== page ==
Using Haskell's QuickCheck for Python
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Everyone I know who has ever used QuickCheck in anger cannot live without it.
The basic idea behind QuickCheck is that we write a proposition, e.g.: Reversing a list twice returns the same as the original list. In code:
reverse(reverse(x)) == x
QuickCheck will try to find a counterexample to that proposition by
generating random values for
x. And it is very good at finding mean values:
Haskell Quickcheck enters a bar: asks for 1 beer, 42 beers, -Inifinity beers, shaves bartenders beard, sets off a tactical nuke.— Michael Neale (@michaelneale) February 17, 2015
The really cool part is that when QuickCheck finds a counterexample it will attempt to make the example smaller. Lets say we have a broken reverse function that sorts the list instead. So for the input:
[2, 0, -1, 3, 9, 12]
our broken reverse returns:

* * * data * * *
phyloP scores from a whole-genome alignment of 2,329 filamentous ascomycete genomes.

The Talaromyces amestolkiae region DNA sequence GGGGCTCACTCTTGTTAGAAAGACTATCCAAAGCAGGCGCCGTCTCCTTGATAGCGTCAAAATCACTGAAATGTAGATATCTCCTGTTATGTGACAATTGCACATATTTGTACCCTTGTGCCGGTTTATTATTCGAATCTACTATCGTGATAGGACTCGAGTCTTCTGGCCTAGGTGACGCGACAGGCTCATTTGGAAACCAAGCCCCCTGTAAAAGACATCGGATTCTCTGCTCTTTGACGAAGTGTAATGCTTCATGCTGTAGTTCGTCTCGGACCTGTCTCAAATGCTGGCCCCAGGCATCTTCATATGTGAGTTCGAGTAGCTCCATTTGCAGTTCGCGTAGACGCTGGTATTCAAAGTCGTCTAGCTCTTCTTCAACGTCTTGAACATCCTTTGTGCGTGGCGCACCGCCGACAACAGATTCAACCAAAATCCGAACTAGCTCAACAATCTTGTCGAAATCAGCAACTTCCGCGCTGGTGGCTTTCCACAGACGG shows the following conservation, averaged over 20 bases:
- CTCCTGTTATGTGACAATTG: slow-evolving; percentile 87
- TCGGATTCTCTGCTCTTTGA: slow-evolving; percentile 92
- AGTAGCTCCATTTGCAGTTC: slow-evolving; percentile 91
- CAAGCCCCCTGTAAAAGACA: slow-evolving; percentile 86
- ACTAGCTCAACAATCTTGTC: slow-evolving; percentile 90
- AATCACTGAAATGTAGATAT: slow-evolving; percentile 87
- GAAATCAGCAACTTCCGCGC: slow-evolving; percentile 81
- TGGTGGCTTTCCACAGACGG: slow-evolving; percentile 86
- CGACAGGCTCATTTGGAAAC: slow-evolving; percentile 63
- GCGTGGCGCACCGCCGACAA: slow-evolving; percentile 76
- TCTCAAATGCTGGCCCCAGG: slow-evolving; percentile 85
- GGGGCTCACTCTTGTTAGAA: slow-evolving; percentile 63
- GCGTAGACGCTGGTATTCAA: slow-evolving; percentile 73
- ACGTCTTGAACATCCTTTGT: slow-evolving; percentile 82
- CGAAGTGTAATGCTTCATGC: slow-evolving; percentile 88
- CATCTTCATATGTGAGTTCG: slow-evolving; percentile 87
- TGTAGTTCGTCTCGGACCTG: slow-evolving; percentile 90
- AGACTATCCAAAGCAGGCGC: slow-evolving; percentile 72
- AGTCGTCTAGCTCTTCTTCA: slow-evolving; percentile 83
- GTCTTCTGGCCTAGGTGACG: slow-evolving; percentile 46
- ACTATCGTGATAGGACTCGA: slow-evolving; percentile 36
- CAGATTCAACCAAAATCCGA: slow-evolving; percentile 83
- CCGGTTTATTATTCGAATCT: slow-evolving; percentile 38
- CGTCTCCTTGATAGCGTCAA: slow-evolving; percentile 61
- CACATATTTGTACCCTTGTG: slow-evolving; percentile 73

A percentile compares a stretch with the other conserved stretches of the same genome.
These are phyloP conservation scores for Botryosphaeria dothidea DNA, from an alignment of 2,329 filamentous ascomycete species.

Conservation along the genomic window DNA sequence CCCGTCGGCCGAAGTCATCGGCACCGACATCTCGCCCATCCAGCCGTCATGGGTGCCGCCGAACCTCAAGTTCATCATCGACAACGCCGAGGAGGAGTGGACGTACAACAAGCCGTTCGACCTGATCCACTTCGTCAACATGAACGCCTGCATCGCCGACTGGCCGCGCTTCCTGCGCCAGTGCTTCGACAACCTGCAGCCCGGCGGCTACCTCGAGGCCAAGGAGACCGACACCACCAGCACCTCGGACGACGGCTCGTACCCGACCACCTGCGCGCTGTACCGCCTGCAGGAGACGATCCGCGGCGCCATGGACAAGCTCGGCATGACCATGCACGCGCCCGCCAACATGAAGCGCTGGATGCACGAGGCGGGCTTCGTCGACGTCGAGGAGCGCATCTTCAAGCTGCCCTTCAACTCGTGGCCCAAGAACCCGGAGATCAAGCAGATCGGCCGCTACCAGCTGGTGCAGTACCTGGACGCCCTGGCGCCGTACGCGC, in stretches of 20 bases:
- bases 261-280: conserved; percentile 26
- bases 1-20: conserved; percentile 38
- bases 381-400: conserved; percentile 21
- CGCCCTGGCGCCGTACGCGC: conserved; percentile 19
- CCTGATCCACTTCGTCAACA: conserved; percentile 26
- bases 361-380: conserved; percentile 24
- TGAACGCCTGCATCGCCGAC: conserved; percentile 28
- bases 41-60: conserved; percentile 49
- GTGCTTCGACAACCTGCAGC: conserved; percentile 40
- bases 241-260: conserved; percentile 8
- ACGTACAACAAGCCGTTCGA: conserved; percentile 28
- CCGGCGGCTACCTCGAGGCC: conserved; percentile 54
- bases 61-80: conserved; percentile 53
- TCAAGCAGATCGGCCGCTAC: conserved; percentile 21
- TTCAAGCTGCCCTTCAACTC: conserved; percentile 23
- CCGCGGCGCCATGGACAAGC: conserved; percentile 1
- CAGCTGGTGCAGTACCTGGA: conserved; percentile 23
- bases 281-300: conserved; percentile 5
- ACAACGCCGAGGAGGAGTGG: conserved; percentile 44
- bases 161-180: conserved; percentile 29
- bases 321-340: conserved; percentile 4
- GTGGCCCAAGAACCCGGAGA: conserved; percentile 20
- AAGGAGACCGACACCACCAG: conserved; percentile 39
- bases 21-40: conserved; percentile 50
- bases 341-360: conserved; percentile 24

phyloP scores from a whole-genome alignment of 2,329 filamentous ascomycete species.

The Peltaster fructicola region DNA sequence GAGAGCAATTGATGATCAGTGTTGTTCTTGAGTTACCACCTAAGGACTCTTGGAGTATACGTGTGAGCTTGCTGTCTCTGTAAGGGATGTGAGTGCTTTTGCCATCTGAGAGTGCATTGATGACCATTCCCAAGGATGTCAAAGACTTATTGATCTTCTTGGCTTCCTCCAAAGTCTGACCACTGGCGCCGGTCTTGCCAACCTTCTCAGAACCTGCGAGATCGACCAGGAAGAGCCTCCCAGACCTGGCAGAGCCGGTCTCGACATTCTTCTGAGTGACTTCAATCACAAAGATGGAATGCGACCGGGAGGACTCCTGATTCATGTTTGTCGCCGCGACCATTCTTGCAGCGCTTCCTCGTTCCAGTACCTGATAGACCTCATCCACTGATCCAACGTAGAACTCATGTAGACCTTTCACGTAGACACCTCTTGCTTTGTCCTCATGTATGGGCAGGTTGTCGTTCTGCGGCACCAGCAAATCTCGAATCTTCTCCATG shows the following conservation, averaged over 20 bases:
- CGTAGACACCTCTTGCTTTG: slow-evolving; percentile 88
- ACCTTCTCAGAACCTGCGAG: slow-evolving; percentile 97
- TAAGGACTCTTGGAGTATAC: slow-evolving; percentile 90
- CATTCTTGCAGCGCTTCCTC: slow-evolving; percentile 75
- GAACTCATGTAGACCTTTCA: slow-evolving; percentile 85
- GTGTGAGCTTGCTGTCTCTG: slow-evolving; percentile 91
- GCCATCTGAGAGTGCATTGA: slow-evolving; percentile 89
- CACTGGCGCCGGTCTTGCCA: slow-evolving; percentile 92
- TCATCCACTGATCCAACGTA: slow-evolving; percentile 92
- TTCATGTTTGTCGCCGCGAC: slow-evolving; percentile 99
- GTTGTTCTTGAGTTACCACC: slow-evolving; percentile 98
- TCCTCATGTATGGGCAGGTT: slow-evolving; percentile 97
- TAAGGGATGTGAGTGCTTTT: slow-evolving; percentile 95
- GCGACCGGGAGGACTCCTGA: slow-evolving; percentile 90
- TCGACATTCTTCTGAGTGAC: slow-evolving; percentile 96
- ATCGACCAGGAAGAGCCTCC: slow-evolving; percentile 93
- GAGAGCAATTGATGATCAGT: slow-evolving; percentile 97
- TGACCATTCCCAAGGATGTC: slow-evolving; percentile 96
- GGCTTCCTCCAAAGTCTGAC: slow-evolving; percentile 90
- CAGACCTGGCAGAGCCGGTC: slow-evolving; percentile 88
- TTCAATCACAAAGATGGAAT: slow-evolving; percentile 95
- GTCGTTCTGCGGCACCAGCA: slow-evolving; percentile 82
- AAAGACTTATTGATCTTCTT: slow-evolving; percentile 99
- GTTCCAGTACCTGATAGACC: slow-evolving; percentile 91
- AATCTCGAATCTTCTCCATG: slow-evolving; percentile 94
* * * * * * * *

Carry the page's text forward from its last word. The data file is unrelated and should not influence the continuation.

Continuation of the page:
[-1, 0, 2, 3, 9, 12]
instead of the correct:
[12, 9, 3, -1, 0, 2]
QuickCheck will shrink the input to
[2, 0, -1] which still breaks
but is much easier to debug. Neat!
Calling Python from Haskell
There is a relatively recent package on Hackage called pyfi. It calls Python through it's C FFI and passes values by converting them to and from JSON. It comes with a great tutorial on its github page.
We start with a simple python module:
# moremath.py def square(x): return x * x
In Haskell every call to Python happens in the IO monad so we have to use monadic QuickCheck:
-- squarecheck.hs import Python import Test.QuickCheck import Test.QuickCheck.Monadic square :: Int -> IO Int square = defVV "from moremath import square as export" main = do quickCheck $ monadicIO $ do v <- pick arbitrary r <- run $ square v assert $ r == v * v
Now we can run the tests like so:
$ runhaskell squarecheck.hs +++ OK, passed 100 tests.
That's all there is to it!
Edit: Someone sent me a link to hypothesis which looks like a really solid Python version of QuickCheck. The API has been adjusted to fit into Python. Most importantly, it has a good shrinker!